Alternative Auto took the time to recently install and test the new FRP; BOSS 302 intake on our own 2011 5.0L GT. We tried to do the most down to earth and conclusive test possible by re-baseline testing the car on our own DynoJet, and then simply install the new intake while the car was still on the dyno in a one day session. And tune accordingly if needed after the install. (which is unlikely being that these cars are now equipped with wide-band O2’s stock).
Our 5.0L GT has: our own in house 93 octane tune, Long tube headers, cat’d X-pipe, C&L air box kit, 4.10 rear gears, and a slightly looser stock TQ convertor. All of this got us 12.0’s@113mph in the ¼ mile at the end of the 2010 drag race season. This was achieved with a full weight car (just under 3900lbs with driver) and with 20in rims and tires on all four corners (a true street car in every sense). Throughout the 2010 season our automatic equipped 5.0L produced just over 390rwhp with all that is listed above done to the car. Comparable manual trans cars will usually put down about 415 to 420rwhp on our dyno.
When testing our own automatic car, and many other automatic trans cars on our chassis dyno – we always do our best to try to program the engine and trans management computer to lock the converter in whatever gear is as close to a 1 to 1 ratio (4th in the 5.0 car) and also set it up so that when going WOT on the dyno so that the automatic will not downshift into a lower gear. This produces the most accurate pulls from typically 1500rpm all the way to whatever redline happens to be on the particular cars on our dyno.
For whatever reasons our 5.0L car re-baselined a bit lower this summer during the test than it did in the summer of 2010. Either way we did make several base runs just prior to installing the new BOSS intake manifold.
After the new manifold was installed after only about two hours or so. We immediately started the car and began sneaking up on a full pull, after we insured on a couple of small pulls that the WOT air fuel ratio was going to stay where it was originally…and it did.
Basically we found that the new manifold suffered as one would expect in the midrange as much as 25 to 30ft lbs of torque depending on where you look at the curves from roughly 2500rpm to even as high as 5000rpms. This loss in mid range rpm, and potentially lower rpm’s had we tried it — is un-recoverable no matter what anyone says with tuning or anything at this point on this motor. The new manifold simply has shorter runner then the stock unit, and simply physics will tell you it can’t be fixed. Our Tune has already pushed the ignition timing as far as we think we can, and we chose not to go any further with it on our locally available 93 octane.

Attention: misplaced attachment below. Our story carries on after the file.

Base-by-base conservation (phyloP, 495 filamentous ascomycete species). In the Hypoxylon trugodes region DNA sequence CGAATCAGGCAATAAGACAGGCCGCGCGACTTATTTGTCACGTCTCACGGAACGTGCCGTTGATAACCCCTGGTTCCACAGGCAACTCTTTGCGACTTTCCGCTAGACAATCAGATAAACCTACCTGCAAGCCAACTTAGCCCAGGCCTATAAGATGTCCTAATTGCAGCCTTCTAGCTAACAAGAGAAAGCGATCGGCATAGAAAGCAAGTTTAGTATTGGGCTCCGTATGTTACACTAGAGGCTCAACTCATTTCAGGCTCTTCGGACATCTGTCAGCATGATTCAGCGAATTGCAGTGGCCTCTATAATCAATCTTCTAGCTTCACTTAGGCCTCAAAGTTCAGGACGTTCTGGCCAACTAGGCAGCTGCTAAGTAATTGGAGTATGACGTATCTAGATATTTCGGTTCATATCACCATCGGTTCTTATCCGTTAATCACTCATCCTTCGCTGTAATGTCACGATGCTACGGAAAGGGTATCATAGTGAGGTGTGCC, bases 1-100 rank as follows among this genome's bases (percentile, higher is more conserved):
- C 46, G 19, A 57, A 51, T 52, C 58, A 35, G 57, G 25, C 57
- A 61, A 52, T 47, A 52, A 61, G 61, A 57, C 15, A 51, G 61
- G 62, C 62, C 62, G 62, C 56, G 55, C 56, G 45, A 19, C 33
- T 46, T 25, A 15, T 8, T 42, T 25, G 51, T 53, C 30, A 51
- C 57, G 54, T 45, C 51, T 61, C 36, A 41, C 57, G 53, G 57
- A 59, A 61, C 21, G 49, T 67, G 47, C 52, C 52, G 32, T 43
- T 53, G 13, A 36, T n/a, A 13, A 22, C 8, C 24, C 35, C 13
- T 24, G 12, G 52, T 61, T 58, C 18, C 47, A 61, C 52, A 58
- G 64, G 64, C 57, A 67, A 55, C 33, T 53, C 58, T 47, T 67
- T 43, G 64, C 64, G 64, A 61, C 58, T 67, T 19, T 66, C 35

On the plus side the new BOSS intake gained as much as 25rwhp horsepower over 7000rpms. And possibly more as you get closer to 7500+ rpms. How much of this is usable for the average GT equipped with a 5.0 is to early to tell. Our car has a slightly looser then stock TQ convertor, combined with the big 1st gear of the new 6-speed auto, and the 4.10’s in the rear. After adjusting the WOT shift points a bit and extensively road testing, our car does feel better seat of the pants so far to some degree at very high RPMs as one would expect. And whatever losses there may be in the mid range doesn’t seem noticeable at all with our automatic setup using a slightly looser stock TQ convertor. Manual trans guys may feel this quite a bit more while short shifting and lugging around town.
As far as 1/4 mile results go – Not very impressive at all for the most part. Our 5.0L car only gained a small amount of MPH, and averaged about 113mph, to just over 114mph. But only managed a best ET of 12.09, never really beating the previous best of 12.08. On a good note the 12.08 was achieved in much colder 50 to 55 degree temps. Whereas throughout the 2011 season we never got a good break with the temps and always seemed to get stuck with temps well into and above the 80’s with more humidity. But the MPH is up over all, and I’m confident with much cooler temps that this manifold could prove to be about a 1.5 tenth increase, which we would hope to see a 11.9_ something out of this car.